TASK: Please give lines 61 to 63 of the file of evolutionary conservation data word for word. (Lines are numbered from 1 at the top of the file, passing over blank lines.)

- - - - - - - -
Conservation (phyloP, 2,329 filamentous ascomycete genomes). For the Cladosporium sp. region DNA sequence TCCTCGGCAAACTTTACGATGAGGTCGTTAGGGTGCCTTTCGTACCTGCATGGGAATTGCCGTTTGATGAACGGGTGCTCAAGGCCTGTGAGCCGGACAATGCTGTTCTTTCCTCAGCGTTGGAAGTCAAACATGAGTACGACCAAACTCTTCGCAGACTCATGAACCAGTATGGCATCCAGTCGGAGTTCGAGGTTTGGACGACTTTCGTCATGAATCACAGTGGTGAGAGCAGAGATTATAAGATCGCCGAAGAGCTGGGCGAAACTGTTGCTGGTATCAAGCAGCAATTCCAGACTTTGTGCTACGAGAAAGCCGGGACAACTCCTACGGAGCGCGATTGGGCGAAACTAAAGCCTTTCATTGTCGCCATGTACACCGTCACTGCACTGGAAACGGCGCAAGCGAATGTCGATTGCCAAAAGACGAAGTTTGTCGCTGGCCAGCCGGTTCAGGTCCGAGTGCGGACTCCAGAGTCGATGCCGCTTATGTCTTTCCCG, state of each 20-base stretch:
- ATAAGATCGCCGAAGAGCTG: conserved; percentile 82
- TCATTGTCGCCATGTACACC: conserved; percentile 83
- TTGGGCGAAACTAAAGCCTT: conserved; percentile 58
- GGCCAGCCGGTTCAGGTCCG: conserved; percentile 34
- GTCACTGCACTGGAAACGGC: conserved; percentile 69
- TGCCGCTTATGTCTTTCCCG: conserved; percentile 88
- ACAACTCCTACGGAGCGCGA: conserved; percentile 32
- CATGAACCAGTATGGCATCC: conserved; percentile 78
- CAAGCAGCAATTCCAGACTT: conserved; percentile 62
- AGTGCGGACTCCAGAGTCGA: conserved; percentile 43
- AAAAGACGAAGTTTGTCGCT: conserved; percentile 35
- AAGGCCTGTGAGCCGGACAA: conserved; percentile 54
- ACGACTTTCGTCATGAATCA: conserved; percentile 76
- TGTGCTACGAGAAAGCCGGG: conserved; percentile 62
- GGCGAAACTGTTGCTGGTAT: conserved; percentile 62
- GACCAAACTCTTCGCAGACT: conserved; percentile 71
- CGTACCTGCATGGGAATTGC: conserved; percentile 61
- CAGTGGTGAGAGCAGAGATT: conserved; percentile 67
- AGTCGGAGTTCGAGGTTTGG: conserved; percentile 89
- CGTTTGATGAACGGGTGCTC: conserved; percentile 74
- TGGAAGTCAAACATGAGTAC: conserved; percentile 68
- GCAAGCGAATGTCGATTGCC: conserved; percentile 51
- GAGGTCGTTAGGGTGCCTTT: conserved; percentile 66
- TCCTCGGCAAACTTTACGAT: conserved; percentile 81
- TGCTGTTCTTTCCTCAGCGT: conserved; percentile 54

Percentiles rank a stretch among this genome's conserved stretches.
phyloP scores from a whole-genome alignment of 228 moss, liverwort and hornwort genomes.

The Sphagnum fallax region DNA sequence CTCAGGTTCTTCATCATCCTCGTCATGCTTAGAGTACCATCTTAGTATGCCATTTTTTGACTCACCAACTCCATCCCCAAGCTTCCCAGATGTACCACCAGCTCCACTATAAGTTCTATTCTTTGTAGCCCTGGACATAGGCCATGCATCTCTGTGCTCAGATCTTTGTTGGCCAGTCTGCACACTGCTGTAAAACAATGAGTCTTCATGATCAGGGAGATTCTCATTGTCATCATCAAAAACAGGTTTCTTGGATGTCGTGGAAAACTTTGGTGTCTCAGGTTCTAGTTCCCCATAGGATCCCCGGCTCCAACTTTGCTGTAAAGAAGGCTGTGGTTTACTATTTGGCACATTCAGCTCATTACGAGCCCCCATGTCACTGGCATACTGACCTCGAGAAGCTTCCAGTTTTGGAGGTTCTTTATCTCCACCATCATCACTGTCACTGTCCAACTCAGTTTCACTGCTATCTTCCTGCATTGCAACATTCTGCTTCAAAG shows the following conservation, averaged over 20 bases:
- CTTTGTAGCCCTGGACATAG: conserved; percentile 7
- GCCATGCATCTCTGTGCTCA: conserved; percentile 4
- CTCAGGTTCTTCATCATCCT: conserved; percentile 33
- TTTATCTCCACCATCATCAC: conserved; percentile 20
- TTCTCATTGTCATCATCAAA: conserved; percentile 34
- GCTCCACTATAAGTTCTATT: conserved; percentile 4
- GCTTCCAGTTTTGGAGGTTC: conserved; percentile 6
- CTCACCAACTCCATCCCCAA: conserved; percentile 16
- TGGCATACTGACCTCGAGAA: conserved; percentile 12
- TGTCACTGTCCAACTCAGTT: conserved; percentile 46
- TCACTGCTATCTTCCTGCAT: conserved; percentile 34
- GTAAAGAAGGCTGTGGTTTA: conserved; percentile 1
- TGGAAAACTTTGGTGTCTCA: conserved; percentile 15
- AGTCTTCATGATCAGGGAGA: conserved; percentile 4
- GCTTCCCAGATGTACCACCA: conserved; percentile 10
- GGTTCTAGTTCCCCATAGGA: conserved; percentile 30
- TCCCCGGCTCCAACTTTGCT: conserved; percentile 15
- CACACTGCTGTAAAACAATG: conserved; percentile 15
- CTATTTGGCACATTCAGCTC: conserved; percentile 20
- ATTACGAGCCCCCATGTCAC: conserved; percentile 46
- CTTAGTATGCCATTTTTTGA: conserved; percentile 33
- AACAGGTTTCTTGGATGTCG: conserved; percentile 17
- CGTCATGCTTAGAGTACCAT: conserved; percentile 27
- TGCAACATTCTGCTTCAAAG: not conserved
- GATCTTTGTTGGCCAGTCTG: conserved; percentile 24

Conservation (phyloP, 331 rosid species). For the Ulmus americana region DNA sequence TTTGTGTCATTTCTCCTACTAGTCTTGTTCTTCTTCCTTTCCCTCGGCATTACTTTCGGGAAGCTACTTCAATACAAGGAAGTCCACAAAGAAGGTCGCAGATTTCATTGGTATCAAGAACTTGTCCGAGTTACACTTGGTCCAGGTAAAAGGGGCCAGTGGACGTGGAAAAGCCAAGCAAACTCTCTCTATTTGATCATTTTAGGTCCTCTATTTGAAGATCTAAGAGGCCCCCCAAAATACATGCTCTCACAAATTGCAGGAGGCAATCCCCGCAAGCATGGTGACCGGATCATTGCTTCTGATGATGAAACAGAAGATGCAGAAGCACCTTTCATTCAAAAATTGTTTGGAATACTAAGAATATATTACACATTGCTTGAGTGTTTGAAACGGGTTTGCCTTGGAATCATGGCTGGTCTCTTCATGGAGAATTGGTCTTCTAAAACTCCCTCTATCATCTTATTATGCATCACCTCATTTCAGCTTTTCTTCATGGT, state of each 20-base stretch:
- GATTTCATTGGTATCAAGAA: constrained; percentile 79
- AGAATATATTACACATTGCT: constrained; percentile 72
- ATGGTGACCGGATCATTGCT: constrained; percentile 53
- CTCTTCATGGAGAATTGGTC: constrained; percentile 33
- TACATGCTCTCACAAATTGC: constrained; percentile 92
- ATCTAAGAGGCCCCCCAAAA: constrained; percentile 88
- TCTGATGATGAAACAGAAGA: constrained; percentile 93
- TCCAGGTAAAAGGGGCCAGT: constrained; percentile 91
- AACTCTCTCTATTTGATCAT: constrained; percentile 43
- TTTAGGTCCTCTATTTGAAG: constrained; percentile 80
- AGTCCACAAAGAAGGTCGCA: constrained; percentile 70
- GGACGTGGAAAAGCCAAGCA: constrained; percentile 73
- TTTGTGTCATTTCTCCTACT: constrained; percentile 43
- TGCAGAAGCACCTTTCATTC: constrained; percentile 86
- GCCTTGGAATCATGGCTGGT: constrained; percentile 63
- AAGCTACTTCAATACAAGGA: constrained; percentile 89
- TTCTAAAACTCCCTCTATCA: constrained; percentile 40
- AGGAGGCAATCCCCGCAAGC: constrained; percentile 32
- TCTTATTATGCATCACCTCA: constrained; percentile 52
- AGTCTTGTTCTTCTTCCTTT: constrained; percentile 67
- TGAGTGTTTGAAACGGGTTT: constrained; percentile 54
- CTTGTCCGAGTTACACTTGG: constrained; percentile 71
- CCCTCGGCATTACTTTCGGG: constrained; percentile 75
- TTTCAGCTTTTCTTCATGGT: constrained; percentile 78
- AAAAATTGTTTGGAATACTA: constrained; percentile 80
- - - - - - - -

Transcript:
- ATCTAAGAGGCCCCCCAAAA: constrained; percentile 88
- TCTGATGATGAAACAGAAGA: constrained; percentile 93
- TCCAGGTAAAAGGGGCCAGT: constrained; percentile 91